David PRice

David Price: "A well-prepared, well-supported worker is better motivated and more productive"

Adjusting the recruitment process to migrant workers, a case study by David Price, Director of Anglo-Polish

Established in 2005, Anglo-Polish is one of the UK’s fastest growing recruitment companies, specialising in placing Polish workers into the construction and demolition sectors. Based in London, half of their eight office staff are also Polish nationals. Managing director David Price describes the company’s comprehensive support programme for migrant workers.

What I did

Start with the basics

“We have around 200 migrant workers on our books at any one time, the majority recruited from Poland, but also some from the Czech Republic, Slovakia, Hungary, Lithuania, Estonia and Portugal. Our clients, on whose behalf we recruit migrant workers, value the high skill levels and work ethic of the candidates we provide.“

“We have a rigorous selection process, including interviews, aptitude tests, skills and language evaluation as well as reference and qualification checking – if you don’t find the right candidate to start with, support systems alone aren’t going to turn them into the employee you need.“

“Once we’ve selected a candidate, one of the first things we do is help them get the paperwork in order. As well as meeting legal requirements, it’s a good way to establish a rapport. We manage workers’ applications for the Home Office Workers Registration Scheme and their National Insurance Numbers with HM Revenue and Customs. We also help them to set up bank accounts before they begin work, as the process can be daunting and can create payroll problems for the business.”

Provide appropriate training

“While our workers are selected for their existing skills, we also arrange additional training, which is assessed by our health and safety manager, especially in high risk areas such as asbestos removal. Where an employee has existing qualifications, we always check that they are recognised in the UK and we assess whether top-up training is required. You can’t afford to assume that a qualification is transferable between countries.“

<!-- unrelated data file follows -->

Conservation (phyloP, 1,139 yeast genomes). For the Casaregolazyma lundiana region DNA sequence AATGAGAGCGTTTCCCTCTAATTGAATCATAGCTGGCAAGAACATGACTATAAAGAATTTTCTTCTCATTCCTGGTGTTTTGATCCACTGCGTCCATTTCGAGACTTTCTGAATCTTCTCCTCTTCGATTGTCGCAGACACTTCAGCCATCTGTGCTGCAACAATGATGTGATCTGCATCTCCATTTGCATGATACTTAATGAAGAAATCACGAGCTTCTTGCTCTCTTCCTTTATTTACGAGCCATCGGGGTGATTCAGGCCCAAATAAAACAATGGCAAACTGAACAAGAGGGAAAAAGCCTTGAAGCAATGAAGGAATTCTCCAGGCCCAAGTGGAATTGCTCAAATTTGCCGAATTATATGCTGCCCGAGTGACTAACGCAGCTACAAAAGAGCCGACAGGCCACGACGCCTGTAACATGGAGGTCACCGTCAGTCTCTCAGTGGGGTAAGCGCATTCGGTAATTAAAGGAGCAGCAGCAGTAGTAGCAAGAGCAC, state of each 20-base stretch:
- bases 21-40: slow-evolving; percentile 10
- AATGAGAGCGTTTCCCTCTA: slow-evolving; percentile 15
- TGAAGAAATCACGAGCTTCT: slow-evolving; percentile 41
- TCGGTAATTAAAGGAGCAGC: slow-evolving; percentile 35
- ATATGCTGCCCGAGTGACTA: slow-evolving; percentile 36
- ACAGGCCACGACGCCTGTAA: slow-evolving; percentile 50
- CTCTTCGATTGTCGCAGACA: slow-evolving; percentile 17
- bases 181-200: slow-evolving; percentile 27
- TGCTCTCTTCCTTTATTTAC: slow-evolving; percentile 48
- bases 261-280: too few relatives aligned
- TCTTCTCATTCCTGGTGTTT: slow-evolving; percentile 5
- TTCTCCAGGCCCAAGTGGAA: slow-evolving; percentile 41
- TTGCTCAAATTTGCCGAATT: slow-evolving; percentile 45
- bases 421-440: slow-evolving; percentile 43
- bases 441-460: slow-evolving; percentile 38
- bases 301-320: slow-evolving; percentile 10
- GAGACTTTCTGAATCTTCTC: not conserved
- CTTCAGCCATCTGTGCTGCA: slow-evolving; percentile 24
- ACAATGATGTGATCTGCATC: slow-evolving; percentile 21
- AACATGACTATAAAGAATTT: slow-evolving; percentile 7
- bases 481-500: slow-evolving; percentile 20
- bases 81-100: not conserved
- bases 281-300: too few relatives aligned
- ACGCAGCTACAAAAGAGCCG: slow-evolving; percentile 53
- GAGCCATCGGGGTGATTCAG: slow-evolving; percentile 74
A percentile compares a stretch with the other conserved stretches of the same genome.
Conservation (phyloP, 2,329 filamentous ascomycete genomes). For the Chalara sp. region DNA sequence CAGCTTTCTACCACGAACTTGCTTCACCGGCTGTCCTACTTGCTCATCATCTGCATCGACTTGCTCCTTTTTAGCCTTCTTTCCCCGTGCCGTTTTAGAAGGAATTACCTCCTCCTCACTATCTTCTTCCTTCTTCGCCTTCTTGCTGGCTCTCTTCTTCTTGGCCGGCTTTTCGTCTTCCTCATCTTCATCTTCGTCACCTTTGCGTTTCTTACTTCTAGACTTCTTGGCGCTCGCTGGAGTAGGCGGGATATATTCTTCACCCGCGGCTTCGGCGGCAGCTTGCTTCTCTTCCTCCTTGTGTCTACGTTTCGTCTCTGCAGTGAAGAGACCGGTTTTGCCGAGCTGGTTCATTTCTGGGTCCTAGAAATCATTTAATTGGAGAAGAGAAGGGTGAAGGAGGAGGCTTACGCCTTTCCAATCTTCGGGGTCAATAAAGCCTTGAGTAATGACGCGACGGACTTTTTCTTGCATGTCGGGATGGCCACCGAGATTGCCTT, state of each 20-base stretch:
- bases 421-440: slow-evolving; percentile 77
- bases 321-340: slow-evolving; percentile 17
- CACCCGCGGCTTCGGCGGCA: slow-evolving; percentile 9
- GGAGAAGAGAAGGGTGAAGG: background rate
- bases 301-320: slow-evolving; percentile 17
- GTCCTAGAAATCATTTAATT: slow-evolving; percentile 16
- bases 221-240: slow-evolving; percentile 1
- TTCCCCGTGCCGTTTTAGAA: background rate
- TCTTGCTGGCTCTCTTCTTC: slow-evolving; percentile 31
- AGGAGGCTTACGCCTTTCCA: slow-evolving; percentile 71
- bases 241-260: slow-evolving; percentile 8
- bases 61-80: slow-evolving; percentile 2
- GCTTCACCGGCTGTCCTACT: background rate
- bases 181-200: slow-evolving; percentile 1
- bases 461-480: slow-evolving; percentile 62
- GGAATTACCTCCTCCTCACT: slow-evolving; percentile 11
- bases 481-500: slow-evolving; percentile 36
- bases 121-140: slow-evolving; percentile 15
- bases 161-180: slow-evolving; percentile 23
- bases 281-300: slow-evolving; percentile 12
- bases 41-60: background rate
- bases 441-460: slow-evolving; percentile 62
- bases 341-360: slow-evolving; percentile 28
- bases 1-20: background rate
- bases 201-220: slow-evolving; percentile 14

“We also provide language training through an external provider to improve English language skills, where necessary, which is free to all workers.”

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Extend support beyond the workplace

“It’s part of our company policy to provide structured support systems, because we’ve learnt that a well-prepared, well-supported worker is better motivated and more productive. Every site has an experienced team leader to help any new workers integrate. But this support goes well beyond the workplace.“

“For example, we maintain contacts with local accommodation providers so that we can provide a list of options for new workers, and in many cases we make the bookings or even provide accommodation. We also provide a range of practical information about everyday living, such as how to use local transport. It all adds up to a few less things that a worker has to worry about on arrival, which translates into an employee who is focused on the job and ready to hit the ground running.”

Good business sense

“We recognise that our workers are amongst the best because they are productive and well motivated and that means happy clients.”


What I’d do differently

Don’t smother them with help

“While it’s crucial to provide support to migrant workers, and let them know that help is available if they need it, you can unwittingly disempower them if you overdo it. When we first started, we probably “hand held” a bit too much. We’ve gradually learnt how to achieve a balance.”

Put a co-ordinator in place sooner

“We now have a trained and dedicated co-ordinator, a Polish national, who manages the front-line needs of our migrant workforce and helps them with any issues they may have. He undertakes weekly site visits to deal with any issues before they escalate. We have always had dedicated staff to deal with workers’ issues, but having a co-ordinator visit each site and deal with issues on the ground has been extremely useful. Looking back, it is something we should have done sooner.”


David’s top tips:

  1. “Pay the market rate for the job and don’t try to undercut the salaries of existing employees.”
  2. “Don’t forget the little things, such as remembering birthdays, to make migrant workers feel part of the team.”
  3. “Be aware that the best migrant workers are always in demand – if you don’t support them properly, they’ll simply leave.”